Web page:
The Avatar sequel is the number one film in 45 countries and only faced minor competition from “Puss in Boots: the Last Wish.” The Dreamworks animated title topped the cinema charts in some Latin American and Eastern European markets. The takings for “Avatar: the Way of Water” would have been bigger, were it not for Russia being blocked from formally releasing the film. Pirated copies of the films have been playing in smaller Russian cinemas and some larger chains are also preparing to play it from 12 January onwards. In its biggest markets the film has earned USD $475.5 million in the United States, USD $162 million in China and USD $54.3 million in the United Kingdom and Ireland.
Expectations are that “Avatar: the Way of Water” will land in the top five films of all time. According to Variety it is estimated that the movie will have hit break-even at USD $1.5 billion, thus the the release of further installments is practically guaranteed. The film also helped Disney become the biggest global distributor for a seventh year in a row with a total 2022 earning of USD $4.9 billion. The “Avatar” sequel is also the first film since “Spider-Man: No Way Home” to earn USD $1 billion at the international box office and the only film of 2022 to do so.
Cineworld has provided an update on its bankruptcy process in which it stated that it does not plan to sell of part of its assets. The cinema operator also denied having been in discussions with AMC about selling it some of its cinemas. Instead Cineworld plans to launch a formal sales process later this month (January) to find a buyer for the whole of its operations.
AMC had stated prior to the Christmas holiday that it was in discussions with Cineworld to acquire some of the theatre assets in USA and Europe, but had walked away from the discussions and did not provide more details. AMC did clarify that these discussions did not involve and confidential or non-public information. AMC also announced that it was raising capital for debt reduction and other purposes around the same time.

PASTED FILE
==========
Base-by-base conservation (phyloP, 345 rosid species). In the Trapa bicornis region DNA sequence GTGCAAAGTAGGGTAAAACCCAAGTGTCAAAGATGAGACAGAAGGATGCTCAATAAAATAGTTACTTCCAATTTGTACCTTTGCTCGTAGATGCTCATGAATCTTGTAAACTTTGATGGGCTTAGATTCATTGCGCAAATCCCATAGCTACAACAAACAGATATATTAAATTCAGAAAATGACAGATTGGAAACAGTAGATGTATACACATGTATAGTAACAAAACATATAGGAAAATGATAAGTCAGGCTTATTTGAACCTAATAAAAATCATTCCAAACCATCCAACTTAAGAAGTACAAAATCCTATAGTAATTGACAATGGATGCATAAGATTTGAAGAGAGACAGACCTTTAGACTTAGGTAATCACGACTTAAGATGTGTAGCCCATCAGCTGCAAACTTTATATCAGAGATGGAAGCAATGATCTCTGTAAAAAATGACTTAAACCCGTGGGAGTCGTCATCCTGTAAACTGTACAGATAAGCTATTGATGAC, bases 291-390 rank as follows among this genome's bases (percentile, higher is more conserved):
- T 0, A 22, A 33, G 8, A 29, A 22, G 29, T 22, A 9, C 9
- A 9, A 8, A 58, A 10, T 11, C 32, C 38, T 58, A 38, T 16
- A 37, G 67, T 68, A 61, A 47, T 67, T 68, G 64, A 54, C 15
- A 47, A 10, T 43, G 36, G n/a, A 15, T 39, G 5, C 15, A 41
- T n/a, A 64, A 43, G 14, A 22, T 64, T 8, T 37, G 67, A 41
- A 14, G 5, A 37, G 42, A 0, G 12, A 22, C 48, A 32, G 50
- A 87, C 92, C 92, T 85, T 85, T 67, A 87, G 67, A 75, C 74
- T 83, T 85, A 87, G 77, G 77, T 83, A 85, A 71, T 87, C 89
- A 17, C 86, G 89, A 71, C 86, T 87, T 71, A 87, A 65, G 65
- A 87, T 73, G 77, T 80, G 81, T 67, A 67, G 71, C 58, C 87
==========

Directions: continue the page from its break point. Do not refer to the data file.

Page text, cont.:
Cineworld has been in a perilous state financially after undertaking an aggressive expansion plan that saw it move into the US, quickly followed by an aborted deal in Canada. Covid then struck, leaving the business gathering dust while its debts still needed to be paid. The reopening of the cinema industry post-pandemic has not gone smoothly and Cineworld has found itself on borrowed time.Russ Mould, investment director at AJ Bell
Despite the strong performance of “Avatar: the Way of Water” and earlier films such as “Black Panther: Wakanda Forever” Cineworld warned its shareholders that there is still “no guarantee of any recovery” and that their value of their holdings might still be wiped out completely. A lawyer representing Cineworld told the US Bankruptcy Court in Houston, Texas, that the lacklustre box office performance of the second half of 2022, when many films were pushed to the following year, meant that the company’s restructuring efforts had been hindered.